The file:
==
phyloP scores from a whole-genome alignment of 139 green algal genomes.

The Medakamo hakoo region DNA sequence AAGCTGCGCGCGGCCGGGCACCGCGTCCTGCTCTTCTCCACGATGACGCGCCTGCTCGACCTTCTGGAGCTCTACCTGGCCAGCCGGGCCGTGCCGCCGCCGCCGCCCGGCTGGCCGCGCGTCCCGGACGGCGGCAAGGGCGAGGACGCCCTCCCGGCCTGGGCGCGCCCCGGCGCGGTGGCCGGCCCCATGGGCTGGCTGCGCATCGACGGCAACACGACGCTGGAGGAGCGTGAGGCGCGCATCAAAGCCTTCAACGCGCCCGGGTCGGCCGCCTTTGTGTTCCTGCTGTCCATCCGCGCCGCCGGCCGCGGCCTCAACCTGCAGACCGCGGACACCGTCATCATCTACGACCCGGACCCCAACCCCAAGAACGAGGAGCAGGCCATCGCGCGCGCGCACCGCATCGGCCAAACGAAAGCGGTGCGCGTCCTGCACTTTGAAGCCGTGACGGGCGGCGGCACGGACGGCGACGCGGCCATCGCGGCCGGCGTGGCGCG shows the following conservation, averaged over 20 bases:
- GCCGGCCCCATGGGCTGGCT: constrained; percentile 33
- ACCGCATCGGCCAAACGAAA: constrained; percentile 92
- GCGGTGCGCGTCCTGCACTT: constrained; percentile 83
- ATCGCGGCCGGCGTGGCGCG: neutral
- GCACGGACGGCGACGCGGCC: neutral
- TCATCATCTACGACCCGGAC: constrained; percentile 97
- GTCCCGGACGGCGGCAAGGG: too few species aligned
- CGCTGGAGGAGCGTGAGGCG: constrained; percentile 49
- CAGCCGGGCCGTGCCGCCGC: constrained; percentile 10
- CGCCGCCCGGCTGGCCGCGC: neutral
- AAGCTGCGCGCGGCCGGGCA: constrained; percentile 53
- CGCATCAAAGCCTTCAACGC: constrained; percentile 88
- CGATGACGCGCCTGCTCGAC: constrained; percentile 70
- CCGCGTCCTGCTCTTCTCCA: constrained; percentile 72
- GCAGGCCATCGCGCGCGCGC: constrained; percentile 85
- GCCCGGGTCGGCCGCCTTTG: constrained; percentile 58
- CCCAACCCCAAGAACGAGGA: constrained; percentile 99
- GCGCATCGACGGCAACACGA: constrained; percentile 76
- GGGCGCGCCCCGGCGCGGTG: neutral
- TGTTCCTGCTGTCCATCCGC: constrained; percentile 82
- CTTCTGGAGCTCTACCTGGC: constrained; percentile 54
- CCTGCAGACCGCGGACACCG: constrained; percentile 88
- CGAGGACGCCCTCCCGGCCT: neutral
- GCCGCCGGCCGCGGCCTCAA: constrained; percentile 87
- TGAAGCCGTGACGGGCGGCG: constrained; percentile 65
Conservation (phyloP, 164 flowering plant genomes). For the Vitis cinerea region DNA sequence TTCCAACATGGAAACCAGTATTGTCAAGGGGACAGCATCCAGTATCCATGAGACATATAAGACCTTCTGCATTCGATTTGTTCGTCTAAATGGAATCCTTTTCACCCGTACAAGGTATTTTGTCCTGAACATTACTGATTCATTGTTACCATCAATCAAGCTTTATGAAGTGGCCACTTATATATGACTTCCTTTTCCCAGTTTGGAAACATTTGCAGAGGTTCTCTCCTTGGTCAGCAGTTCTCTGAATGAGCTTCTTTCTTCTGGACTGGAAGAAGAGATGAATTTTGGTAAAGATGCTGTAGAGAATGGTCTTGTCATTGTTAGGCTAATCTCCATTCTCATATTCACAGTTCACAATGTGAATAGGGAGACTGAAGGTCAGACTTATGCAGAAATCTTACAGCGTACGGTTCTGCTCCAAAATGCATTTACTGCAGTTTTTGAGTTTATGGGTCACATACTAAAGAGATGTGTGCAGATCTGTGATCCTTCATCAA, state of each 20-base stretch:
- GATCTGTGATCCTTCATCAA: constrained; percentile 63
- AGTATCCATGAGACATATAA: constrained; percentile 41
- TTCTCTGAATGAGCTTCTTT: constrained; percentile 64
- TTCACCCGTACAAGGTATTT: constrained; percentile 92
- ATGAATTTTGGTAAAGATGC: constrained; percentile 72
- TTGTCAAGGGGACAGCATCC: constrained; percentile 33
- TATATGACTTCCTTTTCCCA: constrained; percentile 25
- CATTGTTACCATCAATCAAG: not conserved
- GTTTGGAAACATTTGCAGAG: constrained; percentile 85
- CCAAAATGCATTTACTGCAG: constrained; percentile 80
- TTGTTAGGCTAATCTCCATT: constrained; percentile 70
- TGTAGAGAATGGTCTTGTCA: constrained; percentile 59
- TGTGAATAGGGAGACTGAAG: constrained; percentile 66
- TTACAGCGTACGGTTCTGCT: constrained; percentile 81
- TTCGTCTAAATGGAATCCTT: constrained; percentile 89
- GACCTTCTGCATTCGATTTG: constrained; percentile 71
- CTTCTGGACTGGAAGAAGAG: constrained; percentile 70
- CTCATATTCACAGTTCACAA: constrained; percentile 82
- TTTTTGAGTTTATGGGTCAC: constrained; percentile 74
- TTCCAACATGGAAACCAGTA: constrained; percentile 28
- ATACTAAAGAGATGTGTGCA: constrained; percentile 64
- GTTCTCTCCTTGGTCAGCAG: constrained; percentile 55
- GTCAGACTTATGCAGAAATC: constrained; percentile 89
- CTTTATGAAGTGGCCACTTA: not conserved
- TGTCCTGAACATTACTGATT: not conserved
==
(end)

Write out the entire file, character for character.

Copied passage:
phyloP scores from a whole-genome alignment of 139 green algal genomes.

The Medakamo hakoo region DNA sequence AAGCTGCGCGCGGCCGGGCACCGCGTCCTGCTCTTCTCCACGATGACGCGCCTGCTCGACCTTCTGGAGCTCTACCTGGCCAGCCGGGCCGTGCCGCCGCCGCCGCCCGGCTGGCCGCGCGTCCCGGACGGCGGCAAGGGCGAGGACGCCCTCCCGGCCTGGGCGCGCCCCGGCGCGGTGGCCGGCCCCATGGGCTGGCTGCGCATCGACGGCAACACGACGCTGGAGGAGCGTGAGGCGCGCATCAAAGCCTTCAACGCGCCCGGGTCGGCCGCCTTTGTGTTCCTGCTGTCCATCCGCGCCGCCGGCCGCGGCCTCAACCTGCAGACCGCGGACACCGTCATCATCTACGACCCGGACCCCAACCCCAAGAACGAGGAGCAGGCCATCGCGCGCGCGCACCGCATCGGCCAAACGAAAGCGGTGCGCGTCCTGCACTTTGAAGCCGTGACGGGCGGCGGCACGGACGGCGACGCGGCCATCGCGGCCGGCGTGGCGCG shows the following conservation, averaged over 20 bases:
- GCCGGCCCCATGGGCTGGCT: constrained; percentile 33
- ACCGCATCGGCCAAACGAAA: constrained; percentile 92
- GCGGTGCGCGTCCTGCACTT: constrained; percentile 83
- ATCGCGGCCGGCGTGGCGCG: neutral
- GCACGGACGGCGACGCGGCC: neutral
- TCATCATCTACGACCCGGAC: constrained; percentile 97
- GTCCCGGACGGCGGCAAGGG: too few species aligned
- CGCTGGAGGAGCGTGAGGCG: constrained; percentile 49
- CAGCCGGGCCGTGCCGCCGC: constrained; percentile 10
- CGCCGCCCGGCTGGCCGCGC: neutral
- AAGCTGCGCGCGGCCGGGCA: constrained; percentile 53
- CGCATCAAAGCCTTCAACGC: constrained; percentile 88
- CGATGACGCGCCTGCTCGAC: constrained; percentile 70
- CCGCGTCCTGCTCTTCTCCA: constrained; percentile 72
- GCAGGCCATCGCGCGCGCGC: constrained; percentile 85
- GCCCGGGTCGGCCGCCTTTG: constrained; percentile 58
- CCCAACCCCAAGAACGAGGA: constrained; percentile 99
- GCGCATCGACGGCAACACGA: constrained; percentile 76
- GGGCGCGCCCCGGCGCGGTG: neutral
- TGTTCCTGCTGTCCATCCGC: constrained; percentile 82
- CTTCTGGAGCTCTACCTGGC: constrained; percentile 54
- CCTGCAGACCGCGGACACCG: constrained; percentile 88
- CGAGGACGCCCTCCCGGCCT: neutral
- GCCGCCGGCCGCGGCCTCAA: constrained; percentile 87
- TGAAGCCGTGACGGGCGGCG: constrained; percentile 65
Conservation (phyloP, 164 flowering plant genomes). For the Vitis cinerea region DNA sequence TTCCAACATGGAAACCAGTATTGTCAAGGGGACAGCATCCAGTATCCATGAGACATATAAGACCTTCTGCATTCGATTTGTTCGTCTAAATGGAATCCTTTTCACCCGTACAAGGTATTTTGTCCTGAACATTACTGATTCATTGTTACCATCAATCAAGCTTTATGAAGTGGCCACTTATATATGACTTCCTTTTCCCAGTTTGGAAACATTTGCAGAGGTTCTCTCCTTGGTCAGCAGTTCTCTGAATGAGCTTCTTTCTTCTGGACTGGAAGAAGAGATGAATTTTGGTAAAGATGCTGTAGAGAATGGTCTTGTCATTGTTAGGCTAATCTCCATTCTCATATTCACAGTTCACAATGTGAATAGGGAGACTGAAGGTCAGACTTATGCAGAAATCTTACAGCGTACGGTTCTGCTCCAAAATGCATTTACTGCAGTTTTTGAGTTTATGGGTCACATACTAAAGAGATGTGTGCAGATCTGTGATCCTTCATCAA, state of each 20-base stretch:
- GATCTGTGATCCTTCATCAA: constrained; percentile 63
- AGTATCCATGAGACATATAA: constrained; percentile 41
- TTCTCTGAATGAGCTTCTTT: constrained; percentile 64
- TTCACCCGTACAAGGTATTT: constrained; percentile 92
- ATGAATTTTGGTAAAGATGC: constrained; percentile 72
- TTGTCAAGGGGACAGCATCC: constrained; percentile 33
- TATATGACTTCCTTTTCCCA: constrained; percentile 25
- CATTGTTACCATCAATCAAG: not conserved
- GTTTGGAAACATTTGCAGAG: constrained; percentile 85
- CCAAAATGCATTTACTGCAG: constrained; percentile 80
- TTGTTAGGCTAATCTCCATT: constrained; percentile 70
- TGTAGAGAATGGTCTTGTCA: constrained; percentile 59
- TGTGAATAGGGAGACTGAAG: constrained; percentile 66
- TTACAGCGTACGGTTCTGCT: constrained; percentile 81
- TTCGTCTAAATGGAATCCTT: constrained; percentile 89
- GACCTTCTGCATTCGATTTG: constrained; percentile 71
- CTTCTGGACTGGAAGAAGAG: constrained; percentile 70
- CTCATATTCACAGTTCACAA: constrained; percentile 82
- TTTTTGAGTTTATGGGTCAC: constrained; percentile 74
- TTCCAACATGGAAACCAGTA: constrained; percentile 28
- ATACTAAAGAGATGTGTGCA: constrained; percentile 64
- GTTCTCTCCTTGGTCAGCAG: constrained; percentile 55
- GTCAGACTTATGCAGAAATC: constrained; percentile 89
- CTTTATGAAGTGGCCACTTA: not conserved
- TGTCCTGAACATTACTGATT: not conserved